Nick Griffin has been kicked off of Twitter for publishing the addresses of two men who sued a B&B owner for not allowing them to share a room. There certainly seems to be an implied threat in that action so this is appropriate.
Or at least so I thought, because it turns out that criminally violating other people's rights, is actually the purest form of protest. According to some people anyway.
The home of misunderstanding things, the Guardian, has had a couple of examples of this. Mona Eltahawy's believes
that the right to protest means the right to vandalise and deface posters legally put up by people she disagree with. Because as she says she supports free speech, but free speech includes the right to be free of opposing speech.
Today Nina Power
writes about the twit who disrupted the University Boat Race this year, and who has just been sentenced to six months in prison:
Trenton Oldfield, who disrupted the annual Oxford-Cambridge Boat Race in April this year to protest against inequality, was sentenced to six months in jail for the offence of "public nuisance". Although the race was restarted 25 minutes later, Judge Molyneux
made it clear that Trenton had disrupted the smooth running of things,
and for that he must go to jail: "Thousands of people had lined the
banks of the river to enjoy a sporting competition. Many more were
watching at home on live television." The message is blunt: if it's on
TV and aristocrats are involved, then the state can deprive you of your
liberty for as long as it likes.
In a period where many people have died following benefit cuts, Oldfield's protest against elitism and inequality is timely and symbolic.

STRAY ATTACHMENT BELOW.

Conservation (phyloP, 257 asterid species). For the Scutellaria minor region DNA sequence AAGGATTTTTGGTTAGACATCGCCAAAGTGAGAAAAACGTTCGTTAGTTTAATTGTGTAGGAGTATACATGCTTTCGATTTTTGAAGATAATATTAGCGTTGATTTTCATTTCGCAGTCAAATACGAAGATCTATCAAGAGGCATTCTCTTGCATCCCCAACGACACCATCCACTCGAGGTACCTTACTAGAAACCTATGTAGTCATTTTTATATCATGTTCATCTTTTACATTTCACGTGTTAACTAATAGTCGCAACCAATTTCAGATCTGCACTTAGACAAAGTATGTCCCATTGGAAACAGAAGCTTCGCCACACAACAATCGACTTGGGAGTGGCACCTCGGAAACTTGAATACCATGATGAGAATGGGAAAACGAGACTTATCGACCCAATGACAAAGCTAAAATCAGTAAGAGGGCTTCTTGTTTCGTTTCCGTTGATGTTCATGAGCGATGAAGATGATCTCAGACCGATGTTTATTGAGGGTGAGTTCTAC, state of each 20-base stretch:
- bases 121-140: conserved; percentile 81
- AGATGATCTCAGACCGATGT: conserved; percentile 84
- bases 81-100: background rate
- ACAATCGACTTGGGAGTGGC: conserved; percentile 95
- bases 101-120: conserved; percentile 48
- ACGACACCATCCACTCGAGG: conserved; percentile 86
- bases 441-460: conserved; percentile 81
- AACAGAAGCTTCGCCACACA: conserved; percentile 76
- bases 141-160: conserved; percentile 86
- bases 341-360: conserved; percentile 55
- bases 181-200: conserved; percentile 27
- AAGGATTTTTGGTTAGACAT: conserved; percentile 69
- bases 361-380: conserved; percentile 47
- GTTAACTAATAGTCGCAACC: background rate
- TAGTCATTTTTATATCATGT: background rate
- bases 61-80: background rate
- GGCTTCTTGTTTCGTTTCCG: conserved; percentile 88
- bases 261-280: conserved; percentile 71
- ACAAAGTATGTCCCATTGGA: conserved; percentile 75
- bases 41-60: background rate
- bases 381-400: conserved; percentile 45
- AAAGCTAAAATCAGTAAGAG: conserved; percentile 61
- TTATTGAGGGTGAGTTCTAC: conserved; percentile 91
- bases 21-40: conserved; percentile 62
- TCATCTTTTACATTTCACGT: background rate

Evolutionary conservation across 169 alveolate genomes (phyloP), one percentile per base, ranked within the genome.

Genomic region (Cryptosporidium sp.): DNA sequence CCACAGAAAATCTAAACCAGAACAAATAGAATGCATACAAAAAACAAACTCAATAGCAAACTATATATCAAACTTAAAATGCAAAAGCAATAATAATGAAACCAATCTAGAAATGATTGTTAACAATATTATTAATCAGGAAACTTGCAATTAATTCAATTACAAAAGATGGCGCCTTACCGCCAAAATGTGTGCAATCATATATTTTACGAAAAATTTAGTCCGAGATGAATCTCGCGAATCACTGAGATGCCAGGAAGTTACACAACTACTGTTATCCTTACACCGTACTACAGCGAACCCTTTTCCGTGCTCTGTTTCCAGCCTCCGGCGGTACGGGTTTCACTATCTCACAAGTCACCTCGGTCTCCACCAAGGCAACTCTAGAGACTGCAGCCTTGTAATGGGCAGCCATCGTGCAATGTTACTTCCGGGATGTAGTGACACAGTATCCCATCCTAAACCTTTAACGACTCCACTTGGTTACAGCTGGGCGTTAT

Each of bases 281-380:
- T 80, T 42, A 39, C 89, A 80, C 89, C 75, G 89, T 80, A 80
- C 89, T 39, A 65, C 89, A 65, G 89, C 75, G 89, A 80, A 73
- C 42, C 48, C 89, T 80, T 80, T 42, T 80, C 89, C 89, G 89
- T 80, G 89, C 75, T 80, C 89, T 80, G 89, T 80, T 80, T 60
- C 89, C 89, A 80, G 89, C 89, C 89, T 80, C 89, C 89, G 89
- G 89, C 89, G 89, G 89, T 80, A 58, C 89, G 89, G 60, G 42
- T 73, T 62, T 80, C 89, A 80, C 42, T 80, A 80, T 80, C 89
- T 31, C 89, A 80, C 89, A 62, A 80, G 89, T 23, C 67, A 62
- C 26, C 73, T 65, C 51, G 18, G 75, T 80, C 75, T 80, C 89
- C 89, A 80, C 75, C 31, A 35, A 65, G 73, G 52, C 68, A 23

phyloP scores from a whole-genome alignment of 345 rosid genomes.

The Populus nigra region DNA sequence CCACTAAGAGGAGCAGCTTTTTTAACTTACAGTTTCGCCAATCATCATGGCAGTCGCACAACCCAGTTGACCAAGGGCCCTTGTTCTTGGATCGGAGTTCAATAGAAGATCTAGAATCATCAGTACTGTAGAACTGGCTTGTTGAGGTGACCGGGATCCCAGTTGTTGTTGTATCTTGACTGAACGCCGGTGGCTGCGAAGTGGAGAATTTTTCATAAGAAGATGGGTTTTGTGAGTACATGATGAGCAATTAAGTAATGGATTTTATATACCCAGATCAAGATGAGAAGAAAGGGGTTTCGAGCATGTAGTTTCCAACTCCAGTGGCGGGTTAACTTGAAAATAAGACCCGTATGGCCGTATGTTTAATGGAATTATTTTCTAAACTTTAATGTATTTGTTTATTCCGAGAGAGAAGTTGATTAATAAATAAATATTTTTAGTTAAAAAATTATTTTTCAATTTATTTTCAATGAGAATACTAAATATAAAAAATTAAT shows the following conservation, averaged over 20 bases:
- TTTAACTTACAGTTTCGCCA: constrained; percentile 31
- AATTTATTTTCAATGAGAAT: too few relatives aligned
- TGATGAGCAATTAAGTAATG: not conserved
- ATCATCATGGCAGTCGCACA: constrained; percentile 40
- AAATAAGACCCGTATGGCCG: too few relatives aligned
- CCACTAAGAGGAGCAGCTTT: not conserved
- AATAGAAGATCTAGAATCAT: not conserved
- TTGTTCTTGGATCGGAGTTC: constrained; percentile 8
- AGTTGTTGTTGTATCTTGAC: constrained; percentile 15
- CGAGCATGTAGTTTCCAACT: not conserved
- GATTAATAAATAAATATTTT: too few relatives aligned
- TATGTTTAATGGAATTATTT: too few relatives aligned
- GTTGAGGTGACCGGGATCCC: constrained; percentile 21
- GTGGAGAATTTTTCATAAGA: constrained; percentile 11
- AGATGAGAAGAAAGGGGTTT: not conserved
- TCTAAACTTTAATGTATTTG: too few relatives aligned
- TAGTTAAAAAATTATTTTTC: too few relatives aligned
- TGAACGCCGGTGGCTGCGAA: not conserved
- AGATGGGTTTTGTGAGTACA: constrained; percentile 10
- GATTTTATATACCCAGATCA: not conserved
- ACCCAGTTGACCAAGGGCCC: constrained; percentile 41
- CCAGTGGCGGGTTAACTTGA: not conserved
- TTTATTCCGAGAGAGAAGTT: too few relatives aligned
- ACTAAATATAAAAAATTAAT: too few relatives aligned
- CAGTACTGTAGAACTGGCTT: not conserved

The working class hero who making the protest against elitism is a privately educated Australian called Trenton who used a grant from the Arts Council to buy himself a flat and has as his lawyer the socialist son of privilege Matt Foot* (son of Paul Foot).
Oldfield's sentence is clearly designed to deter others from protesting,
and there is evidence that the use of the charge of public nuisance
(which carries a maximum sentence of life) was upgraded under government
pressure and precisely because of the varied spectacles of 2012.
Public nuisance is of course what the idiot who threw a coin on the track at the Olympic 100m final was charged with. It seems to be used when someone is being a nuisance, to the general public. I don't recall Guardian editorials in support of the defrocked Irish priest who disrupted the British Grand Prix in 2003 when he was jailed, even though he was also protesting against something or other.
Nina Power continues:
So who, in the end, is the public on behalf of whom Oldfield is being punished?
In this particular case it is the spectators and viewers who wanted to see the boat race rather than the Trenton Show. And the rowers whose event was disrupted.
Is it the public sector workers who will march in their thousands tomorrow against austerity, or is it the "public" represented by the judge
Er neither, it is the public who wanted to watch an event, this may include people from different political persuasions.
What the likes of Mona Eltahawy and especially Nina Power represent is narcissism- what they believe is so important that the rights of others are simply pale before them. In the case of Power it doesn't even matter if the lesser beings being attacked have only the most tenuous connection to whatever is being protested against, they should still have their apolitical event disrupted for some spoiled brat's gratification.
* Matt Foot specialises in defending people who use aggressive protests to violate others' rights. He defended the idiot who threw the fire extinguisher off the top of Millbank Tower and other idiots who who went to Italy to riot against something or other.